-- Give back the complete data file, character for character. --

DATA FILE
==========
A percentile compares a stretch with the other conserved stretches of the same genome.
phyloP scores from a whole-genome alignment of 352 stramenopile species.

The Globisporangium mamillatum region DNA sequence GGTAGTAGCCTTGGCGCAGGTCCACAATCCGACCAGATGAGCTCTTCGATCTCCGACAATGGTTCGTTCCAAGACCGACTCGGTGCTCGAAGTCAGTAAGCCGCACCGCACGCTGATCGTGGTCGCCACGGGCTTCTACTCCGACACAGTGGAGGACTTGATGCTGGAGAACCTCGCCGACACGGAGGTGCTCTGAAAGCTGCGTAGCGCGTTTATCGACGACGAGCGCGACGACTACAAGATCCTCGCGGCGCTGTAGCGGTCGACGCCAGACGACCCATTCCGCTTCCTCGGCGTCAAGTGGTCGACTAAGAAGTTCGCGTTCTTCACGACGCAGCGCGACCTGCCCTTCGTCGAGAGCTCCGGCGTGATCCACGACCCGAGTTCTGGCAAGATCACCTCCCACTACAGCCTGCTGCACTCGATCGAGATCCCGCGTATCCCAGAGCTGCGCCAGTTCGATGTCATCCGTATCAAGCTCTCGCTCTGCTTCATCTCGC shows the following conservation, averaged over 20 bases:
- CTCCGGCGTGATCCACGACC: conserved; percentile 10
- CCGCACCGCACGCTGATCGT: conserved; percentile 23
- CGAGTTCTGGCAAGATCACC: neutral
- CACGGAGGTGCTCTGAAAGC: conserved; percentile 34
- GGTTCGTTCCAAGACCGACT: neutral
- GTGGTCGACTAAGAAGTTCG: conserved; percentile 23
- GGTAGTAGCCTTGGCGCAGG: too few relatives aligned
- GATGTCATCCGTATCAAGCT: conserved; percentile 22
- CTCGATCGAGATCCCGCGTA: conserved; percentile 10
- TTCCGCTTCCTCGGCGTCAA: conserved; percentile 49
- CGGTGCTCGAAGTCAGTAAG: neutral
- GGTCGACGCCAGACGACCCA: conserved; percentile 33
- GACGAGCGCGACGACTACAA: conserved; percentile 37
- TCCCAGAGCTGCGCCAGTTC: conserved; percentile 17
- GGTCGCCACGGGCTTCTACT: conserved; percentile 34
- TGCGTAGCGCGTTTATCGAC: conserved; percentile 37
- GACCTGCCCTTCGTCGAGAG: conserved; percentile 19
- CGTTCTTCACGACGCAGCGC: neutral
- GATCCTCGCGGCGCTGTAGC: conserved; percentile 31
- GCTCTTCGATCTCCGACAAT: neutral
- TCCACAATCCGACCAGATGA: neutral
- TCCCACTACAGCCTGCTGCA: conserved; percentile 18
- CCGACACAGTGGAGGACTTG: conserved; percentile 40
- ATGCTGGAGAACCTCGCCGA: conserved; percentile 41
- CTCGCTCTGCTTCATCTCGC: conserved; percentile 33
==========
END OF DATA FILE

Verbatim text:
A percentile compares a stretch with the other conserved stretches of the same genome.
phyloP scores from a whole-genome alignment of 352 stramenopile species.

The Globisporangium mamillatum region DNA sequence GGTAGTAGCCTTGGCGCAGGTCCACAATCCGACCAGATGAGCTCTTCGATCTCCGACAATGGTTCGTTCCAAGACCGACTCGGTGCTCGAAGTCAGTAAGCCGCACCGCACGCTGATCGTGGTCGCCACGGGCTTCTACTCCGACACAGTGGAGGACTTGATGCTGGAGAACCTCGCCGACACGGAGGTGCTCTGAAAGCTGCGTAGCGCGTTTATCGACGACGAGCGCGACGACTACAAGATCCTCGCGGCGCTGTAGCGGTCGACGCCAGACGACCCATTCCGCTTCCTCGGCGTCAAGTGGTCGACTAAGAAGTTCGCGTTCTTCACGACGCAGCGCGACCTGCCCTTCGTCGAGAGCTCCGGCGTGATCCACGACCCGAGTTCTGGCAAGATCACCTCCCACTACAGCCTGCTGCACTCGATCGAGATCCCGCGTATCCCAGAGCTGCGCCAGTTCGATGTCATCCGTATCAAGCTCTCGCTCTGCTTCATCTCGC shows the following conservation, averaged over 20 bases:
- CTCCGGCGTGATCCACGACC: conserved; percentile 10
- CCGCACCGCACGCTGATCGT: conserved; percentile 23
- CGAGTTCTGGCAAGATCACC: neutral
- CACGGAGGTGCTCTGAAAGC: conserved; percentile 34
- GGTTCGTTCCAAGACCGACT: neutral
- GTGGTCGACTAAGAAGTTCG: conserved; percentile 23
- GGTAGTAGCCTTGGCGCAGG: too few relatives aligned
- GATGTCATCCGTATCAAGCT: conserved; percentile 22
- CTCGATCGAGATCCCGCGTA: conserved; percentile 10
- TTCCGCTTCCTCGGCGTCAA: conserved; percentile 49
- CGGTGCTCGAAGTCAGTAAG: neutral
- GGTCGACGCCAGACGACCCA: conserved; percentile 33
- GACGAGCGCGACGACTACAA: conserved; percentile 37
- TCCCAGAGCTGCGCCAGTTC: conserved; percentile 17
- GGTCGCCACGGGCTTCTACT: conserved; percentile 34
- TGCGTAGCGCGTTTATCGAC: conserved; percentile 37
- GACCTGCCCTTCGTCGAGAG: conserved; percentile 19
- CGTTCTTCACGACGCAGCGC: neutral
- GATCCTCGCGGCGCTGTAGC: conserved; percentile 31
- GCTCTTCGATCTCCGACAAT: neutral
- TCCACAATCCGACCAGATGA: neutral
- TCCCACTACAGCCTGCTGCA: conserved; percentile 18
- CCGACACAGTGGAGGACTTG: conserved; percentile 40
- ATGCTGGAGAACCTCGCCGA: conserved; percentile 41
- CTCGCTCTGCTTCATCTCGC: conserved; percentile 33